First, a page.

It took them 3 years, and some trial and error on incentives, but they’ve recently managed to swap all employees onto renewable energy at home. Read about how they did it here

Pawprint has recently committed to following in Wholegrain’s footsteps, so we’ll be using their approach as a blueprint.

Wondering how to calculate WFH emissions? We’d recommend using the standard set out in Eco-Act’s Homeworking Emissions Paper, which was shared with us by our Scientific Advisors at Small World Consulting. 

3. Provide an eco-education 

If your company has put in the hours to reduce its impact, share what you’ve learnt!

Often mentioned as a shining light in the sustainable business ecosphere, Patagonia implemented an employee training scheme that has done it again: they’ve used an on-the-ground strategy (literally) to educate and encourage their retail employees into greener practises. Between their NYC and Connecticut branches, they spent a total of 300 hours at non-profit composting sites to bring composting knowledge back to their stores. 

I love this example for its direct impact. But it doesn’t stop there: Patagonia’s Environmental Internship Program, as well as the nature-focused childcare they provide for their workers, shows how their eco-education programme is determined to have a truly transformative effect on the lives of their employees. Here’s their full 2019 report for when you want an inspirational deep dive. 

Once you’ve engaged your employees, start thinking about your customers, clients or anyone who might pick up your product, use your service or browse your website. Use the instruments you are putting in their hands to reduce your downstream emissions. Maybe this is through creatively narrating your company’s sustainability journey; maybe it’s promoting the correct disposal of your products and packaging; or maybe, it’s encouraging them to use eco-companion tools like Pawprint!

4. Cut the carbon in commuting

423% of global CO2 emissions come from fuel. Greening your business vehicles and encouraging EV usage through company charging points is a great way to reduce your carbon footprint. We covered how to get your office plugged into the electric movement in a previous post, but it’s also worth thinking about business travel and employee commuting where going electric isn’t a viable option.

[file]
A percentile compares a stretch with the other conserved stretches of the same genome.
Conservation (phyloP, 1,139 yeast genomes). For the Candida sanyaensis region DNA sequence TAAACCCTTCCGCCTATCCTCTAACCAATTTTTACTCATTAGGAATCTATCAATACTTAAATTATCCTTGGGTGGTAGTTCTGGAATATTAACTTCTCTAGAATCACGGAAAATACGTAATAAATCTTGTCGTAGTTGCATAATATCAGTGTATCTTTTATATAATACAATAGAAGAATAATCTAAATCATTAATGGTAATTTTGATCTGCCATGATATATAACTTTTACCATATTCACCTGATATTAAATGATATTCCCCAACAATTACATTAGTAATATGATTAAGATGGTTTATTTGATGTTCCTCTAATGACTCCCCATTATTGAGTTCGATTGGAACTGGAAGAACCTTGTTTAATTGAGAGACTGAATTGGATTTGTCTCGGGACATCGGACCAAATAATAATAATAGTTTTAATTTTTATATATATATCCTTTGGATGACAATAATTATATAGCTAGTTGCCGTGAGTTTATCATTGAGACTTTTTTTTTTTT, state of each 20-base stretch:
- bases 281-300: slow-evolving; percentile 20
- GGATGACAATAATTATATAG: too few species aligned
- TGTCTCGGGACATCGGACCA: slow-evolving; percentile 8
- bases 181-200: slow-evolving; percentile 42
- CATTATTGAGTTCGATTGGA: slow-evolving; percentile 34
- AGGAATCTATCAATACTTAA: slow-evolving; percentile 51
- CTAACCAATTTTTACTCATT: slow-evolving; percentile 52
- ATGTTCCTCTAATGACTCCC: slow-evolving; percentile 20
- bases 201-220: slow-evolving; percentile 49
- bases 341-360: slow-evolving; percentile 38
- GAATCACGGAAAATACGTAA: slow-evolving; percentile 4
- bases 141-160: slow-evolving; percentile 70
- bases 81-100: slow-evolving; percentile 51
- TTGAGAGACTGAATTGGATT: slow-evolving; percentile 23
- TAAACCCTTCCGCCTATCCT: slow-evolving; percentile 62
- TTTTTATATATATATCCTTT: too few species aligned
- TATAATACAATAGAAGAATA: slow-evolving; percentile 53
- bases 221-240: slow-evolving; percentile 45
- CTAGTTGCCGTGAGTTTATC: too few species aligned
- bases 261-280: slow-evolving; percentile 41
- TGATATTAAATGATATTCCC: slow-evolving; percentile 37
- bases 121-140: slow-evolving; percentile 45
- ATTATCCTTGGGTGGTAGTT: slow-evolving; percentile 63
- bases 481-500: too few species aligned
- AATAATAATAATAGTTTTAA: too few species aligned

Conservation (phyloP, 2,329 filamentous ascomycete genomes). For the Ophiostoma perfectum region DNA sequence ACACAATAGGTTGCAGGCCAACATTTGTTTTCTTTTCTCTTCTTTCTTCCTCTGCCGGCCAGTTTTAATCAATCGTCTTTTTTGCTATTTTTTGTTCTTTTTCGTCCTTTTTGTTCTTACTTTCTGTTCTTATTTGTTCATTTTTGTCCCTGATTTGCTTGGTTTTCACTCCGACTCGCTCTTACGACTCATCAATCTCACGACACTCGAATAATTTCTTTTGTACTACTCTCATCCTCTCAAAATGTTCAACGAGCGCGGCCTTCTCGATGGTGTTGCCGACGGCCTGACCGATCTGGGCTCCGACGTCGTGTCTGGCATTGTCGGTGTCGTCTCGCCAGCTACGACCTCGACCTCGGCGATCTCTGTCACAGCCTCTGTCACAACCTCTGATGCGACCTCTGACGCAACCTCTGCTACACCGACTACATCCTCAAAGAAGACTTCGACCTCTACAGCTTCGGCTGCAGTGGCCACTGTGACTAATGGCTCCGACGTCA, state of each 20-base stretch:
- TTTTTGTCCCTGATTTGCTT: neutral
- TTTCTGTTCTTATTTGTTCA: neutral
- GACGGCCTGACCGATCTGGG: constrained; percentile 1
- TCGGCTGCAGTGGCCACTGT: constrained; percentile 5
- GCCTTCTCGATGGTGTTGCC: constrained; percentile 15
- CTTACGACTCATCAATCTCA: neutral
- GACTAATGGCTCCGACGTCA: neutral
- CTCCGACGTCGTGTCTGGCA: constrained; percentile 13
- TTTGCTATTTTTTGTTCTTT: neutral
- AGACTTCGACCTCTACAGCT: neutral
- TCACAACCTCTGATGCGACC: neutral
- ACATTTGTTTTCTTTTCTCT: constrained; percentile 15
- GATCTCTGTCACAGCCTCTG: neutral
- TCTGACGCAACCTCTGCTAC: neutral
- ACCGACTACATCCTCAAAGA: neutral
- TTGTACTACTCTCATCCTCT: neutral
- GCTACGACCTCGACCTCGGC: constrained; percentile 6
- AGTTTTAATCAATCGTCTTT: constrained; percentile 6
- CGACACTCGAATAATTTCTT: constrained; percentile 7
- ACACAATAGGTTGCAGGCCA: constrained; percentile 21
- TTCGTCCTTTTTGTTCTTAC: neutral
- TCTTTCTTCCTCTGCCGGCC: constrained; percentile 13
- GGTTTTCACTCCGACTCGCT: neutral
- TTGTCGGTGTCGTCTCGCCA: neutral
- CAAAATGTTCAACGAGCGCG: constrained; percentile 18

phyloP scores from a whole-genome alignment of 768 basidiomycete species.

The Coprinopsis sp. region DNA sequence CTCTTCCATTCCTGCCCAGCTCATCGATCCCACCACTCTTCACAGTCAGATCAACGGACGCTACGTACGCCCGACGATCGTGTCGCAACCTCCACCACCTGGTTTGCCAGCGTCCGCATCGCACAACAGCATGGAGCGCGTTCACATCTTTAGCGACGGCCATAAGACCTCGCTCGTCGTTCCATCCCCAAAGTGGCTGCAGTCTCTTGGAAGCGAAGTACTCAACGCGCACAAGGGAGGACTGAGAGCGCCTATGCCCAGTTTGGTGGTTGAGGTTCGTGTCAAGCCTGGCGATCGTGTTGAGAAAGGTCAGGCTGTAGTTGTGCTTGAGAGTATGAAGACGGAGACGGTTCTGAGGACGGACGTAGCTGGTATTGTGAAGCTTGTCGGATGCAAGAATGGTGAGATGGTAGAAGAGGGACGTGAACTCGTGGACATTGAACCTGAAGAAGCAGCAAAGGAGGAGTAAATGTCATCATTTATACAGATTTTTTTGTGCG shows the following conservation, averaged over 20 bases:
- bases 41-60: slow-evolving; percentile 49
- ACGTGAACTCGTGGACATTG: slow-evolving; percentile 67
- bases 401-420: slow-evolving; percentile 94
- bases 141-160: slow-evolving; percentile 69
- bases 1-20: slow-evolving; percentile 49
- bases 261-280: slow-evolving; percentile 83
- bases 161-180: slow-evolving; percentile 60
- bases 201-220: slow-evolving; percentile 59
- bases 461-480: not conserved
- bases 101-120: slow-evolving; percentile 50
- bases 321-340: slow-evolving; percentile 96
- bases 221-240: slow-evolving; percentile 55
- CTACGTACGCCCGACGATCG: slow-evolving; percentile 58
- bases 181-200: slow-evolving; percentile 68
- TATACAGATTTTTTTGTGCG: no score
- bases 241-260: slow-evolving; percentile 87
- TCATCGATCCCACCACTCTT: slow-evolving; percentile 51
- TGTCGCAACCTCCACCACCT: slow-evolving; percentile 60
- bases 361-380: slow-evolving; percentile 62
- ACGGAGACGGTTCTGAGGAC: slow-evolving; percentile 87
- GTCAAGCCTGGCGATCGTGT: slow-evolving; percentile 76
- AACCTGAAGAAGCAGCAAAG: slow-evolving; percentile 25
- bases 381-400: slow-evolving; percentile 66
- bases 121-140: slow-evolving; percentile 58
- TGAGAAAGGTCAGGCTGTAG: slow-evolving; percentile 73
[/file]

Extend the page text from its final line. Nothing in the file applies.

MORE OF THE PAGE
Of course we’ve learnt of late that these two areas can be slashed immediately by encouraging employees to WFH on certain days of the week, or taking overseas meetings via video call. Alternatively, incentivise the use of public transport, carpooling or the UK government-backed Bike2Work scheme as a solution to the daily commute. You can also give employees extra annual leave to catch a train rather than flying to their holiday destination. Is that the Orient Express I hear calling?

Case study ahoy:

PwC is a company that relies heavily on business travel to build global client relations, and they recognise it as their largest source of carbon emissions. So, they’ve set a new ‘travel intensity’ target to reduce business travel emissions by 33% per employee by 2022. So far, they’ve trained 5,000 employees in cloud-based technology to cut unnecessary travel but maintain a collaborative work environment. Additionally, employees are now required to book any air travel through an internal system which monitors its necessity and approves the greenest available option. They may still have a way to go, but the carbon slashing ambition is there.


Feel inspired to reduce your company’s carbon footprint? Want to fire up your employees with sustainable initiatives that contribute to climate targets? Get Pawprint for Business today.